# Sigma Notation

• Jun 22nd 2006, 02:08 PM
pakman
Sigma Notation
Write the indicated sum in sigma notation:

1-(1/2)+(1/3)-(1/4)+...-(1/100)

Another one using Special Sum Formulas
nEi=1 (2i-3)^2

I wanted to break it up but the square is throwing me off :(

btw the n is on top of the E and i=2 is below it.
• Jun 22nd 2006, 02:14 PM
ThePerfectHacker
Quote:

Originally Posted by pakman
Write the indicated sum in sigma notation:

1-(1/2)+(1/3)-(1/4)+...-(1/100)

Another one using Special Sum Formulas
nEi=1 (2i-3)^2

I wanted to break it up but the square is throwing me off :(

btw the n is on top of the E and i=2 is below it.

$\displaystyle (-1)^0\frac{1}{1}+(-1)^1\frac{1}{2}+(-1)^2\frac{1}{3}+...$
Thus,
$\displaystyle \sum_{k=1}^{100}(-1)^{k-1}\frac{1}{k}$
• Jun 22nd 2006, 02:17 PM
pakman
Thanks but it still makes no sense to me :(
• Jun 22nd 2006, 02:19 PM
ThePerfectHacker
Quote:

Originally Posted by pakman
Thanks but it still makes no sense to me :(

• Jun 22nd 2006, 02:22 PM
pakman
Quote:

Originally Posted by ThePerfectHacker

I don't even know where to begin with that problem. The only problems that we've gone over in class were ones that went in sequence... this one seems out of whack I guess.
• Jun 22nd 2006, 02:34 PM
ThePerfectHacker
Quote:

Originally Posted by pakman
I don't even know where to begin with that problem. The only problems that we've gone over in class were ones that went in sequence... this one seems out of whack I guess.

Well, do you even know how a sigma works???
• Jun 22nd 2006, 02:39 PM
pakman
Quote:

Originally Posted by ThePerfectHacker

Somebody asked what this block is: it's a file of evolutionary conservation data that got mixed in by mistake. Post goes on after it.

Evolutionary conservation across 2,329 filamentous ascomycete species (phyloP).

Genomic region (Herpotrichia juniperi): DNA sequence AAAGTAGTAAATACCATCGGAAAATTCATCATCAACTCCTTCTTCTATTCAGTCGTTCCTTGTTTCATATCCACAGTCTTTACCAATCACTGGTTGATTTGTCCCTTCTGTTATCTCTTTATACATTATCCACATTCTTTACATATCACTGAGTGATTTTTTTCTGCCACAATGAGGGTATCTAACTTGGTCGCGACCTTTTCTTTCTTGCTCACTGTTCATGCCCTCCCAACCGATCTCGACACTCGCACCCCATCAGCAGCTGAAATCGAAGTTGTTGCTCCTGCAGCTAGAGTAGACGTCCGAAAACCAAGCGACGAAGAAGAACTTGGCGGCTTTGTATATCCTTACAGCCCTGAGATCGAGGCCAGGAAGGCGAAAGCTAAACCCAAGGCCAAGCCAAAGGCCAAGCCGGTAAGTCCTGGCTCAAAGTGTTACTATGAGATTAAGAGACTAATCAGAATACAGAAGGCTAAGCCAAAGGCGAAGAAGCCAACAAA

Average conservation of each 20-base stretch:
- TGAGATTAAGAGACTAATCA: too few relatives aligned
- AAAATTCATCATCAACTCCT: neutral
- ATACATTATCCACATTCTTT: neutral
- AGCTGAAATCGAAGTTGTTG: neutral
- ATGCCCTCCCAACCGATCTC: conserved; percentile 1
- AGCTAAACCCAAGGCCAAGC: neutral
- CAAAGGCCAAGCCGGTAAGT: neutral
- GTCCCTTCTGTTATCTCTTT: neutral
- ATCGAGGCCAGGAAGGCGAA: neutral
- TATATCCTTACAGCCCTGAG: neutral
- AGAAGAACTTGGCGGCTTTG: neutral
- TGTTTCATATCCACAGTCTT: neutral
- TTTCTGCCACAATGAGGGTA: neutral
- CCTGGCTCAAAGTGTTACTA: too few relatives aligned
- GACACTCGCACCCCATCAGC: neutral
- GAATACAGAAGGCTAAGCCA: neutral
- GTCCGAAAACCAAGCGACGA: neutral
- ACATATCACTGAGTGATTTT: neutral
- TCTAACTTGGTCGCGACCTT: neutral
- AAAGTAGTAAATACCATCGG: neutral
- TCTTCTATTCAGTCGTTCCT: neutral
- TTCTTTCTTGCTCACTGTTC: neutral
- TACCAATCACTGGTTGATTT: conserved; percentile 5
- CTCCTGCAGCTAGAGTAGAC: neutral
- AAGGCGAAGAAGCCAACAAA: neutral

Well, do you even know how a sigma works???

I think I understand the basic concept of it, however I don't seem to have a full grasp of it once it gets a little complex. I know what each variable does... however something like what you did for my problem seems confusing. I don't see how your solution solves my problem :confused:
• Jun 22nd 2006, 02:50 PM
ThePerfectHacker
Quote:

Originally Posted by pakman
I think I understand the basic concept of it, however I don't seem to have a full grasp of it once it gets a little complex. I know what each variable does... however something like what you did for my problem seems confusing. I don't see how your solution solves my problem :confused:

You start from one and you have,
$\displaystyle (-1)^{1-1}\frac{1}{1}=(-1)^0\frac{1}{1}=1/1$---> first term good
$\displaystyle (-1)^{2-1}\frac{1}{2}=(-1)^1\frac{1}{2}=-1/2$---> second term good
$\displaystyle (-1)^{3-1}\frac{1}{3}=(-1)^2\frac{1}{3}=1/3$---> thrid term good.
And so on
• Jun 22nd 2006, 03:08 PM
pakman
Quote:

Originally Posted by ThePerfectHacker
You start from one and you have,
$\displaystyle (-1)^{1-1}\frac{1}{1}=(-1)^0\frac{1}{1}=1/1$---> first term good
$\displaystyle (-1)^{2-1}\frac{1}{2}=(-1)^1\frac{1}{2}=-1/2$---> second term good
$\displaystyle (-1)^{3-1}\frac{1}{3}=(-1)^2\frac{1}{3}=1/3$---> thrid term good.
And so on

Thanks, that helped a lot! :D
• Jun 22nd 2006, 03:21 PM
pakman
You wouldn't by chance know how to solve the second problem using a Special Sum Formula?
• Jun 22nd 2006, 04:13 PM
pakman
Nevermind I figured it out. Square it out to 4i^2-12i+9 and just break it up from there :D
• Jun 22nd 2006, 07:51 PM
Soroban
Hello, pakman!

Quote:

Another one using Special Sum Formulas:
. . $\displaystyle \sum^n_{i=1} (2i-3)^2$

I'm only guessing, but are these the Special Sum Formulas?

. . $\displaystyle \sum^n_{i=1}1\;=\;n \qquad \sum^n_{i=1}i\;=\;\frac{n(n+1)}{2} \qquad \sum^n_{i=1}i^2\;=\;\frac{i(i+1)(2i+1)}{6}$

We have: .$\displaystyle \sum^n_{i=1}(2i-3)^2\;=\;\sum^n_{i=1}\left(4i^2 - 12i + 9\right)$

. . Then: . . . . $\displaystyle 4\sum^n_{i=1}i^2 \quad\;\;- \quad\;\;12\sum^n_{i=1}i \quad+ \quad9\sum^n_{i=1}1$

. . . . . . . . . . . . $\displaystyle \downarrow$ . . . . . . . . . . $\displaystyle \downarrow$ . . . . . . . $\displaystyle \downarrow$

. . $\displaystyle = \;4\overbrace{\left[\frac{n(n+1)(2n+1)}{6}\right]} - 12\overbrace{\left[\frac{n(n+1)}{2}\right]} \;+ \;9\overbrace{[n]}$

which simplifies to: .$\displaystyle \frac{n}{3}\left(4n^2 - 12n + 11)$